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Article: How You Can Help When Your Partner Is Hurting

How You Can Help When Your Partner Is Hurting

How You Can Help When Your Partner Is Hurting

There’s a lot of advice out there regarding how to live with a mental illness, but not so much information on how to be a good partner to someone who is suffering from one. So, what do you do when your partner has depression, anxiety or another condition of this sort?

When is the right time to get them to seek professional help? How do you go about helping when they’re emotionally fragile and possibly also in denial? In this article, we discuss some pointers for helping your partner get the help that they need. But first, what are 3 signs to look out for, indicating that a mental illness is harming your relationship?

1. Obsession Over the Mental Illness

Has your partner’s disorder has become something of a third party in the relationship? This happens when you’re both constantly ‘checking’ on the disorder, to the point that the two human beings in the relationship have faded into the background. A lot of us have mood swings, but when those changes start seriously detracting from the quality of your relationship, this may be a sign that it’s time to seek professional input.

2. Issues in the Bedroom

Sexual intimacy is often one of the first things to be affected when things are not entirely OK outside of the bedroom. For example, if you feel uncomfortable with and not entirely trusting of your partner on an emotional level, you may struggle to relax enough to be intimate in the bedroom. What sort of issues are likely to manifest?

In men, premature ejaculation (PE) is one of the most common forms of sexual dysfunction. This is diagnosed when a man climaxes too quickly, sometimes within just a few seconds of penetration. This can be incredibly distressing for a man and his partner, creating anxiety and limiting the amount of intimacy that exists in a relationship. If you’d like to learn more about what you can do to support your partner through PE, click here to read a more comprehensive review that we wrote on the topic.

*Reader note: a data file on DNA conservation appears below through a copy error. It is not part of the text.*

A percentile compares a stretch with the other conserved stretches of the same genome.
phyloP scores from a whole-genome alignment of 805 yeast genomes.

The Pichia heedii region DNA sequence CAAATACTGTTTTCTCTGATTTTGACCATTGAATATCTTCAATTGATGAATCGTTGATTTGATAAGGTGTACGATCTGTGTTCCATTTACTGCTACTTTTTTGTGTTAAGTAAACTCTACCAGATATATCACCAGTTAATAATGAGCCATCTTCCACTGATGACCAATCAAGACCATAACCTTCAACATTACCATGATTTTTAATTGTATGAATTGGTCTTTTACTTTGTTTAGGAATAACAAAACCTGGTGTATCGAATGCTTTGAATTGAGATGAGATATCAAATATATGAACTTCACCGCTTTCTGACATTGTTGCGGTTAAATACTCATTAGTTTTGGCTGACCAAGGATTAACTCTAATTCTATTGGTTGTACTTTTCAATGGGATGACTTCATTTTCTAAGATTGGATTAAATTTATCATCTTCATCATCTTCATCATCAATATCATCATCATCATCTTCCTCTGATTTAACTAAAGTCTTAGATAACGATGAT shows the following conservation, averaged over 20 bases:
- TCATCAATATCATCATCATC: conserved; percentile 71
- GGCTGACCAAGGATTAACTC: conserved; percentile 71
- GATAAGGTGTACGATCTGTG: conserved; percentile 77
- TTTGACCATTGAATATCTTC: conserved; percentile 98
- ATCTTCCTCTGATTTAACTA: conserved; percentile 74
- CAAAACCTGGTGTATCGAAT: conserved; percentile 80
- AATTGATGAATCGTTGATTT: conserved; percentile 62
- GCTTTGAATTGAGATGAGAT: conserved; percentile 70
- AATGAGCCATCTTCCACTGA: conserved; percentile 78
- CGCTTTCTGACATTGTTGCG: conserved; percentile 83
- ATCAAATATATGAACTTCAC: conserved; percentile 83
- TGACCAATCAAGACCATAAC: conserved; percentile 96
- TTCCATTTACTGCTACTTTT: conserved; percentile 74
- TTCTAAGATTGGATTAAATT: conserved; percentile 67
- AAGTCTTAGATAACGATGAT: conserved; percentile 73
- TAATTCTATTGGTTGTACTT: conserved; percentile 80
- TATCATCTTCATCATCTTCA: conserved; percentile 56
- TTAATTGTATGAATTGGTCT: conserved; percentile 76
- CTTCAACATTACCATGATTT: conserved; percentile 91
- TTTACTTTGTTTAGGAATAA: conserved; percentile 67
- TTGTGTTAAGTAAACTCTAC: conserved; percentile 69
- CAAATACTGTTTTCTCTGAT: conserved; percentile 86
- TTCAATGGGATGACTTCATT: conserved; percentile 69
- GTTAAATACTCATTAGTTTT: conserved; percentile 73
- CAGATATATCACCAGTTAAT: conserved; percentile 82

Another common form of sexual dysfunction is known as erectile dysfunction (ED). This is diagnosed when a man struggles to get or maintain an erection. Although erectile functioning can also be affected by certain medical conditions, both PE and ED are largely influenced by psychological factors. Research shows that sexual dysfunction is more common among men who have a diagnosis of depression or anxiety, and all three conditions warrant professional input.

3. Co-dependency

A co-dependent relationship involves one partner being overly reliant on the other for emotional support. Signs of co-dependency include:

  • One or both of you are only happy when you’re with the other.
  • If you’re fighting, one or both of you struggle to function and may neglect work, friends or other commitments because you’ve become fixated on solving the issue.
  • One or both of you gets anxious when the other is doing something alone. The partner sitting at home may put pressure on the other to return to them, for example.

Often, we are unconsciously attracted to people whose problems are more clearly visible than our own. This serves as a distraction, helping us to avoid introspection and painful inner-work. If you recognize signs of co-dependency within your relationship, this is a sign that some professional help may be needed – not just for your partner, but perhaps for yourself as well!

Okay, My Partner’s Illness is Hurting our Relationship & They Refuse to Get Help. What Now?

While it’s important to be open about your feelings in the relationship, it’s vital not to make your partner feel guilty about their condition. They are already carrying the burden of a psychological disorder, and instilling a sense of fault isn’t likely to be fruitful.

Rather, one of the most helpful and healing things that you can do is to acknowledge the role that you might be playing in maintaining the problem. This means letting go of the blame-game and asking your partner how you can work together to resolve the issue.

By making yourself vulnerable in this way, you’re modelling to your partner that it’s OK to be not-OK. You’re also demonstrating that you support and care for them. Your partner is then more likely to be receptive to suggestions that they seek out professional support – perhaps from a doctor, psychologist or even a couple’s therapist. Whatever form of professional is needed, by having this sort of an open and honest conversation, you will have created the environment of safety that’s necessary for emotional healing to take place.

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